It’s Britney, bitch, and she’s back.
With the premiere of her documentary, “Britney: For the Record,” and the release of her sixth studio album, “Circus,” Britney Spears has reentered the international spotlight, and this time, she (with the help of her many caretakers) knows what she’s doing.
Over the last two years, tabloids have plastered Spears’ face on their covers for her ugly divorce from Kevin Federline, her lost custody battle over her infant sons, her mental breakdown and her very poor decision to shave her head. Even die-hard fans cringed at the pop star’s live televised performance of “Gimme More” during which Brit appeared sedated.
Since then, under the watchful eye of her father, a team of agents and an army of doctors, Britney has picked herself up and begun collecting the shattered remains of her life.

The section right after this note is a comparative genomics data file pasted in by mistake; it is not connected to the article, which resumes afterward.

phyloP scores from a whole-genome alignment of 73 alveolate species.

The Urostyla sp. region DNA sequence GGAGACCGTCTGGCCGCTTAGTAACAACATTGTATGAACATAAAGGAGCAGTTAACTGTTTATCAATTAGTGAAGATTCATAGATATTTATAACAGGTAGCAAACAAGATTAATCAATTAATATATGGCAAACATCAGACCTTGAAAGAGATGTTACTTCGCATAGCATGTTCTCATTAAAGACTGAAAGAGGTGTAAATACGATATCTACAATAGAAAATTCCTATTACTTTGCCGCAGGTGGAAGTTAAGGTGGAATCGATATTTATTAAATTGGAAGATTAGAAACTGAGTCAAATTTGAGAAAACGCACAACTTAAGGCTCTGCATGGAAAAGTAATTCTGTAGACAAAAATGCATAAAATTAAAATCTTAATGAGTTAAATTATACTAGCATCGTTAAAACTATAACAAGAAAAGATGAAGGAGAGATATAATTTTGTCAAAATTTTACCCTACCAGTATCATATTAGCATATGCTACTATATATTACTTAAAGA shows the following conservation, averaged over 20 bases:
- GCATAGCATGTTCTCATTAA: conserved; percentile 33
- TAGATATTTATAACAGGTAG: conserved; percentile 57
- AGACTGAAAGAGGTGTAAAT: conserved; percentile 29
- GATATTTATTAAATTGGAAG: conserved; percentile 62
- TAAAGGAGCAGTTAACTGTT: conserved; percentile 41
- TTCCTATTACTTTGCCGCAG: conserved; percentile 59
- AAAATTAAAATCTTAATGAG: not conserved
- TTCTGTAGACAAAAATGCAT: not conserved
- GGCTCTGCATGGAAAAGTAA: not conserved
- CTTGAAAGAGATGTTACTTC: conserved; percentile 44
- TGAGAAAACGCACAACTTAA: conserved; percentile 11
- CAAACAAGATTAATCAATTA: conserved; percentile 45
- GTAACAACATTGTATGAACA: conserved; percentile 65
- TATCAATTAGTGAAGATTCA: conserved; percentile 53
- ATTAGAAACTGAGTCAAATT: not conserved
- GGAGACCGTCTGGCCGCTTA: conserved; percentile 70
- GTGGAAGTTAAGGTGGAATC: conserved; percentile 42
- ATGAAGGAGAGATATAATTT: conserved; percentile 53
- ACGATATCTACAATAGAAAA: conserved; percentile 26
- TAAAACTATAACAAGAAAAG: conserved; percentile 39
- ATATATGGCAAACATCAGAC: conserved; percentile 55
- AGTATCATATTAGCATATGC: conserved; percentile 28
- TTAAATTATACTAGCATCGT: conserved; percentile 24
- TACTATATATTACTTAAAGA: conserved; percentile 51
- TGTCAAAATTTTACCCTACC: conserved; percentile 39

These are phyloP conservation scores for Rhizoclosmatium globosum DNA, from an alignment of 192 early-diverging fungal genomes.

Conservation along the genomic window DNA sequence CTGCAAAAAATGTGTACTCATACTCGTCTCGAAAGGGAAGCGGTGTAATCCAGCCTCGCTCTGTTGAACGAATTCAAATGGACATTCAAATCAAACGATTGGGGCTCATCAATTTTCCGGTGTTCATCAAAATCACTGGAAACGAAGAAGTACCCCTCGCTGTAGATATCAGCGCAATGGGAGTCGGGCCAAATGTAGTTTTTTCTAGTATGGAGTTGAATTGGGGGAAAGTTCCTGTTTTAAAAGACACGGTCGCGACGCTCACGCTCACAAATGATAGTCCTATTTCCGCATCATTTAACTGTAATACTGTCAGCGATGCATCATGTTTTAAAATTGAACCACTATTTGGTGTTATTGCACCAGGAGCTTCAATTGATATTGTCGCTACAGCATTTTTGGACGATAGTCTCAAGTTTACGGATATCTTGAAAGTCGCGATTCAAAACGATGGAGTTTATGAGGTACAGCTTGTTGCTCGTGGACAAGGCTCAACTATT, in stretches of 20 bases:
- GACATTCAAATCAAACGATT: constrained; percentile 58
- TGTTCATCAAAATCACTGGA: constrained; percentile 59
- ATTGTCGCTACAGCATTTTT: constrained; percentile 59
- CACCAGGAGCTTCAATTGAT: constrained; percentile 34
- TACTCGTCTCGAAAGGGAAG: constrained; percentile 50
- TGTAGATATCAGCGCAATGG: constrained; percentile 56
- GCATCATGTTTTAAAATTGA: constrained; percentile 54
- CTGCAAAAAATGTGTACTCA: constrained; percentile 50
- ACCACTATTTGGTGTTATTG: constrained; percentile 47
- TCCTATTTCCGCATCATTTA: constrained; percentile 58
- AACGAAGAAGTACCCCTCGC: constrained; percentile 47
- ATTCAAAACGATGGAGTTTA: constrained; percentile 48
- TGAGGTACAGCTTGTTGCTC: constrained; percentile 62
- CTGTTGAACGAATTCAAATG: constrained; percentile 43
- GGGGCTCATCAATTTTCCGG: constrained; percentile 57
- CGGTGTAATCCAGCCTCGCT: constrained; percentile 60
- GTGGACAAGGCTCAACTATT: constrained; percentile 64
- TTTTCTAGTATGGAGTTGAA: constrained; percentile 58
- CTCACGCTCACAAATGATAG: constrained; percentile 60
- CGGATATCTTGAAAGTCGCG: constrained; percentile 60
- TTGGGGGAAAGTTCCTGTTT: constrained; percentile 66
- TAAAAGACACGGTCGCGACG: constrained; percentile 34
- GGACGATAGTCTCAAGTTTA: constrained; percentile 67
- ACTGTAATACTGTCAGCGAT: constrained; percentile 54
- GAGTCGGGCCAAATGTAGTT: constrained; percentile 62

But don’t call it a comeback.
“I hate it when [my agent and my father] call it a comeback,” Brit confessed in ‘For the Record.’ “I’ve been here the whole time.”
MTV premiered the hour-long documentary, chronicling Britney’s post-breakdown life as she ascended back to the top of pop stardom on Nov. 30, two days before the “Circus” release.
The cameramen capture many facets of Brit’s life including her tense relationship with her father Jaime Spears, who named himself Brit’s personal post-meltdown prison guard. Brit’s candid confessions pull on the audience’s heartstrings.
“When I tell people the way I feel, they hear me, but they aren’t really listening. I’m sad. Even when you go to jail, there is always the time you know you are going to get out, you know? But in this situation, it’s never ending. It’s just like ‘Groundhog Day’ every day,” Spears said amid tears.
Viewers also get a peek at the crazed band of paparazzi that follows Brit wherever she goes. One photographer, after failing to get a shot of Spears shopping in New York City, throws a tantrum — complete with flailing limbs and explicatives. All of this while Spears’ posse clamber to hide the pop star in the back of an SUV.